I often describe the blackpoll song as a fast-moving squeaky wheel going by you as you stand still (soft at first, then growing in volume, then softening) as compared to the flat, monotone squeaky-wheel of the black and white warbler.
If you look for this bird during fall migration you’ll be fooled by its appearance. Just before summer ends it will molt into light-green-yellowish colored feathers with some white and dark striping.
Hopefully you’re planning a hike up your favorite Adirondack Mt. this early June, maybe in search of a Bicknell’s thrush, and as you do you’ll take the time to look and listen for this little, inconspicuous, black and white bird, with the unpretentious song.
Photo Credit: Blackpoll warbler-Wikipedia
Posted on May 15th, 2010 1 comment - Add a comment >>
While traveling along the wonderful “wildlife-watching ” roads of St Lawrence County, I stumbled upon this red fox as it trotted through a dandelion-covered field. On my return trip on this road, about a half-hour later, the same fox came up to the roadside, this time it’s long pointed snout held 3-4 “meadow mice” packed in a toothy grip. Putting 2 and 2 together, I figured it was heading to a nearby hedgerow which most likely was a the site of the family den…many young mouths to feed!
On another note, this weekend appears to have all the makings for great migrant bird movements. So far I’ve tallied up some great sightings of warblers, vireos, and other migratory birds. Two highlights so far are a Scarlet tanager, and a Philadelphia vireo
Along Lakeshore Road, just north of Westport, some friends and I found a Golden-winged warbler, and a blue-winged warbler, both singing their hearts out in a second-growth field on the west side of road. A description of this area can be found in Adirondack Birding by John MC Peterson and Gary Lee. Chances are these birds are on territory and so they’ll be singing for a while longer. Hope you get to see them!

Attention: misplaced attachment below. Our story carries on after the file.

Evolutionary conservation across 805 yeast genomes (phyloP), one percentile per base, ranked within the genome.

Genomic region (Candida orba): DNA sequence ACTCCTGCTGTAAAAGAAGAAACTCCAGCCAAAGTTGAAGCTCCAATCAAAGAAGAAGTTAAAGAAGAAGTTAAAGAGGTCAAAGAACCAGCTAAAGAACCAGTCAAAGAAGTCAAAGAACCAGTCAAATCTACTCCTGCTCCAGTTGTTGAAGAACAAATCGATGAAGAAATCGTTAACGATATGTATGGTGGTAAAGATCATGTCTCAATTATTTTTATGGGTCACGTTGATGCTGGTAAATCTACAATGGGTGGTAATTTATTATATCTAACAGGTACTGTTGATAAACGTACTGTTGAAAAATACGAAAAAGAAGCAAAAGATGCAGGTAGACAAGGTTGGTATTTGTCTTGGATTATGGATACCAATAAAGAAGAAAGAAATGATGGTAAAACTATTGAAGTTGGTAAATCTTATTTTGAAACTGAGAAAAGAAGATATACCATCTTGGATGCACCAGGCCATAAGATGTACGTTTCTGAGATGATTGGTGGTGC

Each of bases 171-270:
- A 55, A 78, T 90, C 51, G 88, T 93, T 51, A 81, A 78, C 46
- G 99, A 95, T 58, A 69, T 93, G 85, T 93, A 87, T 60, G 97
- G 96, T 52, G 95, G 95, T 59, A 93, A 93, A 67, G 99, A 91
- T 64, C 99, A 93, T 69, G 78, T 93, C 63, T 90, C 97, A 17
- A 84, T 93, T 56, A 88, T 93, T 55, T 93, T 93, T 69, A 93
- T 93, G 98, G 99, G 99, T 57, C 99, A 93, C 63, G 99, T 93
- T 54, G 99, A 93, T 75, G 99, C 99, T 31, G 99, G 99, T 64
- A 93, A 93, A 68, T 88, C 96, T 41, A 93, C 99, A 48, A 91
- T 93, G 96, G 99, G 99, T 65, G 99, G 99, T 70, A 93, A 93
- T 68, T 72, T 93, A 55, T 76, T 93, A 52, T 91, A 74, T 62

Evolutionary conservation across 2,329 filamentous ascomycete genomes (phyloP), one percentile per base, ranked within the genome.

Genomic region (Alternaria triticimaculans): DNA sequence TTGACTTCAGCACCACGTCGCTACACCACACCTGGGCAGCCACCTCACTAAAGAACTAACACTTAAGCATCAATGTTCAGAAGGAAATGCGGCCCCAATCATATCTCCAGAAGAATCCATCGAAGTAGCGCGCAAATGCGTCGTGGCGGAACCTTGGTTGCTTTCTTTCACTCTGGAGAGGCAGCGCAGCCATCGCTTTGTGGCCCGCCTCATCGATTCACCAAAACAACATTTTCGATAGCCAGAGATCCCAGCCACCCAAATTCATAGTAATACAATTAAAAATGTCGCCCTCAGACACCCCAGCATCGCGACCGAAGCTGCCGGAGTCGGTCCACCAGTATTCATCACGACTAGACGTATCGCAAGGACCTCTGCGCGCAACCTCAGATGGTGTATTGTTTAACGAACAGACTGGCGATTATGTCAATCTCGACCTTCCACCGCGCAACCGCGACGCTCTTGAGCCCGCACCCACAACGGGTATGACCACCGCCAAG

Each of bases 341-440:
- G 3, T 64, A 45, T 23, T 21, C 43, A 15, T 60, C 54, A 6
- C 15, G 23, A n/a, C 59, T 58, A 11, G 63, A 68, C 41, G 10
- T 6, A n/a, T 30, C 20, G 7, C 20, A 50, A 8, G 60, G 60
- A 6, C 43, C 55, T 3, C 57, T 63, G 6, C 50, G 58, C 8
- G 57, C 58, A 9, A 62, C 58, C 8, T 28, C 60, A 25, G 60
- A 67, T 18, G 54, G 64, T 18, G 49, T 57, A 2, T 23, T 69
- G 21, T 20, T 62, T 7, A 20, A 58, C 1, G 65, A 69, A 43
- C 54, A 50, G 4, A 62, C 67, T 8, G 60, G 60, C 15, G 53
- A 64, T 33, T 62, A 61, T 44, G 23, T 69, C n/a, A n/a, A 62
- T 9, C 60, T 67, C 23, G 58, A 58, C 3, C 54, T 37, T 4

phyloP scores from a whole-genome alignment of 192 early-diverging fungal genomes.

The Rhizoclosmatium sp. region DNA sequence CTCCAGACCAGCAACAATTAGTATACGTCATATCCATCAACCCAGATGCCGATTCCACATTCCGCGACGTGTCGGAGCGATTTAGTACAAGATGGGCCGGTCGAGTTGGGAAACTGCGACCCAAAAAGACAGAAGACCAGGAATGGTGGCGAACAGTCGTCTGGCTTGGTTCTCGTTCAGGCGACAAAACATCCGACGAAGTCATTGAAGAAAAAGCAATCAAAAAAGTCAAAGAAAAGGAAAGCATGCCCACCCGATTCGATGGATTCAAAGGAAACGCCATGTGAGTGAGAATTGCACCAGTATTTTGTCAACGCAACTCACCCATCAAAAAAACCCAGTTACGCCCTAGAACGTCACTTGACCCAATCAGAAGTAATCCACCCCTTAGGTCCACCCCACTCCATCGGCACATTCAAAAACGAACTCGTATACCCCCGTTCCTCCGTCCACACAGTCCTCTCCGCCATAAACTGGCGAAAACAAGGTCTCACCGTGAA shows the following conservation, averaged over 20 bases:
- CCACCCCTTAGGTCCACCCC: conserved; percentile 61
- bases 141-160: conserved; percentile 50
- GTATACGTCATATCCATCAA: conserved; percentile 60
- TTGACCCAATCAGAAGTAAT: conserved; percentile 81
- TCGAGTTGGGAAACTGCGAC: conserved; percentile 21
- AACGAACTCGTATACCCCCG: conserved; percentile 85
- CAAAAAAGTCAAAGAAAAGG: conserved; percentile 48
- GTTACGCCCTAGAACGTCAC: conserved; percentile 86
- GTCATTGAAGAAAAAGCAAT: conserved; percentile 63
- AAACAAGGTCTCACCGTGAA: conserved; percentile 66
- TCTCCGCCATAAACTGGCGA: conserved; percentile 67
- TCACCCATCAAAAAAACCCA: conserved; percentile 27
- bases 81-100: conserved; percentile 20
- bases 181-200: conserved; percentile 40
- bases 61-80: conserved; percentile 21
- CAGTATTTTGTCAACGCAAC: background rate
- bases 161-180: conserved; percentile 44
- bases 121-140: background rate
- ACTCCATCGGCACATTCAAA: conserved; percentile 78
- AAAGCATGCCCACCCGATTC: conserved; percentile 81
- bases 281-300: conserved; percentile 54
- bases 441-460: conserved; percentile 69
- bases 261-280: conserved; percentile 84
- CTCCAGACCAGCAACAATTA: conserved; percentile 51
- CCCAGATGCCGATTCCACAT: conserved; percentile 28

Photo Credit: Red Fox-Brian McAllister
Posted on May 8th, 2010 Add a comment >>
Birds returning north each spring are anxious to get on breeding territories so they spend every clear night, with south winds, migrating north.
If you look here you will see a US radar map from Friday night showing bird movements (the big blue blobs again!) all over the eastern US…those are migrating birds passing over a Doppler radar site But as the map progresses check out what happens as that big yellow-green blob moves in from the west and “eats up” all the little blue blobs in New York.
-just kidding, no birds were harmed in the making of this blog.
So, what we’re seeing is a storm move into the Adirondacks and totally cut off northward migration.
What happens to the birds? Well they stop flying and find a protected spot in the nearest woods or wetlands to wait out the bad weather.
As a result the birds congregate into feeding groups that can contain many species. When this happens it’s often called a “fallout”, and it’s a birders dream come true.
On a bird walk this morning, along the trails of the Paul Smiths Visitor Center, we encountered a “mini-fallout”-not so big-but fun to see the different warbler species in the trees. 9 species in fact.
Our best-bird-of-the-day was, without a doubt, a warbler species called a bay-breasted warbler and what a beauty it was!
The Adirondack’s weather for the next couple of days shows rain and north winds, which most birds don’t want because it’s hard for an object that weighs about .5 to 1 ounce (2 or 3 pennies) to fly against strong headwinds.
But the flipside is this becomes a birders delight. So get up early Sunday or Monday and go birding-the birds will wait for you!
Photo credit: Bay-breasted warbler-Wikipedia photo
Posted on May 1st, 2010 Add a comment >>